>> reservations about unknown manuscripts rest on their being of questionable
There is an nice article by R. Mishe Bleich in the Journal of Halacha and
Contemporary Society , vol 23, 1993. I will attempt a summary of the article
but suggest reading the full article.
CI = Chazon Ish ; KI = Kovetz iggerot of Chazon Ish
SA = Shulchan Arukh
CI gives several reasons why not to do rely on manuscripts.
I. CI YD 150:8, KI 3:48
SA is not based on a simple majority vote, hence finding some more
opinions doesn't change the halacha.
Urim VeTumim, Kitzur Tokpo Cohen 123, stresses that the SA was written
with "divine inspiration", Shem gedolim that it was accepted by all
gedolim of that generation.
Hence, "kim-li" does not work against SA.
See however, Miskenot Yaakov (OH 120) who rules against Remah and says
that one does not need 600,000 people for reshut harabim based on new
rishonim not known to the Remah. Hence, remah would have changed his mind.
Also SA Harav OH 448:12 disagrees about some Chametz issue based on
manuscripts. Note: both of these disagree le-chumra.
This reasoning seems to apply only to disagreements with SA not other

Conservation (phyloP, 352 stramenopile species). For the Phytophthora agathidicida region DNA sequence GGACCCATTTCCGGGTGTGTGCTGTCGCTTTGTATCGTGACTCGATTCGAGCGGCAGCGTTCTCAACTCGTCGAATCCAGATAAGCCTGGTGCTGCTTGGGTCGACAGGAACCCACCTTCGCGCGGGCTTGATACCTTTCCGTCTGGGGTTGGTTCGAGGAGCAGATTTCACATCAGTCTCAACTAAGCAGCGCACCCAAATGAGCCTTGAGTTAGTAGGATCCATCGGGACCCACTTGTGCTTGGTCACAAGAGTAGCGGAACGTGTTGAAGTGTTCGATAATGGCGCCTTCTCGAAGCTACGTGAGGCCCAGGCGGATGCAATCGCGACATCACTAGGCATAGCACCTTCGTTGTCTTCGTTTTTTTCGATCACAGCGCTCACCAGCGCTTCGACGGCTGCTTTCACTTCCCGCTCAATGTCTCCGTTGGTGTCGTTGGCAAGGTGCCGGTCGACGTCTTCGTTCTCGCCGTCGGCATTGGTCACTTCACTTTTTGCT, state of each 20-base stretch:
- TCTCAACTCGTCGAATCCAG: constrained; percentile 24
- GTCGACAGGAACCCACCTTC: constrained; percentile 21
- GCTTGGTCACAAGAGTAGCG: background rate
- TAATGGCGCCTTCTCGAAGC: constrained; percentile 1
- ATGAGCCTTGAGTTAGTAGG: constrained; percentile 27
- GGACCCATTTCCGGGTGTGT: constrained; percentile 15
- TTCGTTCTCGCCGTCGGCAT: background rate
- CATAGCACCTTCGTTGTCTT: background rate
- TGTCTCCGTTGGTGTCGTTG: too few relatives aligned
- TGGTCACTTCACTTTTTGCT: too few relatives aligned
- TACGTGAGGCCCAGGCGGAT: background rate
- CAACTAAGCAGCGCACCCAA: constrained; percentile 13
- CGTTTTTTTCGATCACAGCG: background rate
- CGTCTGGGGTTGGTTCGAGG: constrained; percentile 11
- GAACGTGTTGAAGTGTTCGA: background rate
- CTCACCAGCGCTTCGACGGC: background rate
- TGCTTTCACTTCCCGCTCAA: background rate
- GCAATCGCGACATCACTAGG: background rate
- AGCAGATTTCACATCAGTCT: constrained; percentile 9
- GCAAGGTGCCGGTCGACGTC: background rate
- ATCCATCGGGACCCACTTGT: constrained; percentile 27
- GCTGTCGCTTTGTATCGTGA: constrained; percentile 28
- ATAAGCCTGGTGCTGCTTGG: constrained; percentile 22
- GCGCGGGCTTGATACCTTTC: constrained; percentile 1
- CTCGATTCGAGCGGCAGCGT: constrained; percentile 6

uses of manuscripts (see however, Moadim Uzemanin 4:274).
II. CI Eruvin 67:12
Rabbenu Chananel can not always be relied le-halacha becuase of possible
Binyan LeTzion (Aruch Le-ner) #69, disagrees with Raavad's understanding
of R. hai gaon based on recent Teshuvat Hagaonim.
Seridei Eish 3"33,5 3:122,18, 3:408, discusses the difficulties in
relying on manuscripts because of the many mistakes in them.
Iggerot Moshe EH 1:63,6 , says that parts of tosaphot haRosh were
recent by "talmid toeh" based on his showing that it contradicted
other statements by Rosh.
See also YD 2:7 (on goyim not receiving reward for mitzvot !).
Shevet HaLevi 5:103,5,7 gives haskama to new edition of Baale HaNefesh
(Raavad) which clears up previously controversial girsaot.
R. Y. Kanievsky in his letters gives haskama to bring out "new"
rishonim on the gemara.
This reasoning seems to apply only to specific wording not to the general